Address: 2500 West Broad St
Now known as a primary educational and cultural feature of the city, the inscribed words “Union Station of Richmond” upon the Science Museum’s facade underneath a grand clock recall the honored past of the proud neoclassical edifice as a beacon for transportation, a gateway to the city. Prior to its use as a train station however, the site was used for Civil War military encampments, state fairs, and grounds for professional baseball teams. Purchased by Richmond, Fredericksburg and Potomac Rail Lines, the company originally envisioned a leisurely commuter station for the site, but an international competition in 1913 gave way to a design by the famous architect John Russell Pope, his only commission for a commercial building.
Pope emphasized the grandeur of the station by placing it back from the street, creating a promenade up the slight slope. Similar to many neoclassical buildings of the same scale, a monumental doric colonnade of Indiana limestone is symmetrically organized by a 100 foot high dome. This is balanced with steel and cast iron canopies and bracings, forming a grand yet refined composition.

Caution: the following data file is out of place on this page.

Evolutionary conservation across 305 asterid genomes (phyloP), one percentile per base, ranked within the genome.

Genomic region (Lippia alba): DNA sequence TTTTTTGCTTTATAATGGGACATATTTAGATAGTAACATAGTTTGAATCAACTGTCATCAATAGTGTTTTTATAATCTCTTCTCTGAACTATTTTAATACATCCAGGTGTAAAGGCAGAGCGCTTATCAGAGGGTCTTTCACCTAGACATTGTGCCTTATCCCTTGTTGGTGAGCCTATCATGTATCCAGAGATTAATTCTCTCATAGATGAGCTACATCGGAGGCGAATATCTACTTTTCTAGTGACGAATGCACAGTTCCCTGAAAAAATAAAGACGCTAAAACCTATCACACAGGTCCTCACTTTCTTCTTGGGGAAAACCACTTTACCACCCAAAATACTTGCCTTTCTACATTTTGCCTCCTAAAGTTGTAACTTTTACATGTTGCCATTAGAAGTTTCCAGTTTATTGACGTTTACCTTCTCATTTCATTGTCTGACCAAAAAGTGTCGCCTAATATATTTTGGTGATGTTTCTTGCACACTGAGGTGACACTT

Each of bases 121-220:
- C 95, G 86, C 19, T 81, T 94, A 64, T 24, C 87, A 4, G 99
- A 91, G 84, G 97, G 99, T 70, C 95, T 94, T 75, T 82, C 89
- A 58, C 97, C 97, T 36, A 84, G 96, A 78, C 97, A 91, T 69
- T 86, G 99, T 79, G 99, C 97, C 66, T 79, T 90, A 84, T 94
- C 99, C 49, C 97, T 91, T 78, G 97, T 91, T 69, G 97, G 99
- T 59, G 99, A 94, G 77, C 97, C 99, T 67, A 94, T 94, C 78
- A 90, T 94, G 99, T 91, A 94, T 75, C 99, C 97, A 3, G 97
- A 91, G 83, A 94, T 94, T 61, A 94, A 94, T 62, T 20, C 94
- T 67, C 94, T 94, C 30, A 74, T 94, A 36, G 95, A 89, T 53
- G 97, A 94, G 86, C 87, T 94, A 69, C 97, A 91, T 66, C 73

Train services boomed during World War II, with 57 trains passing through the station every day. But ridership declined, and train services eventually migrated to Staples Mill Rd. The building was sold to the state of Virginia in 1976, who planned to demolish it with intentions of building a new office park, before successful preservation efforts intervened and the Science Museum of Virginia found a permanent home.
Major draws of the museum include a massive pendulum suspended from the domed rotunda and an attached IMAX theater to the west of the building. Notable instances of architecture also occur outside the building proper, with the grounds in front boasting the world’s largest Kugel as well as the site for each annual Solar Decathlon House designed by Virginia Tech architecture students. Behind the museum, a small part of the original train yard remains with a small car, used mainly for parties and events, a vestige of the building’s former life.
Mebane, L. (2009, December 30). History of broad st station. Retrieved from http://sciencemuseumofvirginia.blogspot.com/2009/12/history-of-broad-street-station_9387.html
nps.gov. (n.d.). Broad st station. Retrieved from http://www.nps.gov/nr/travel/richmond/BroadStreetStation.html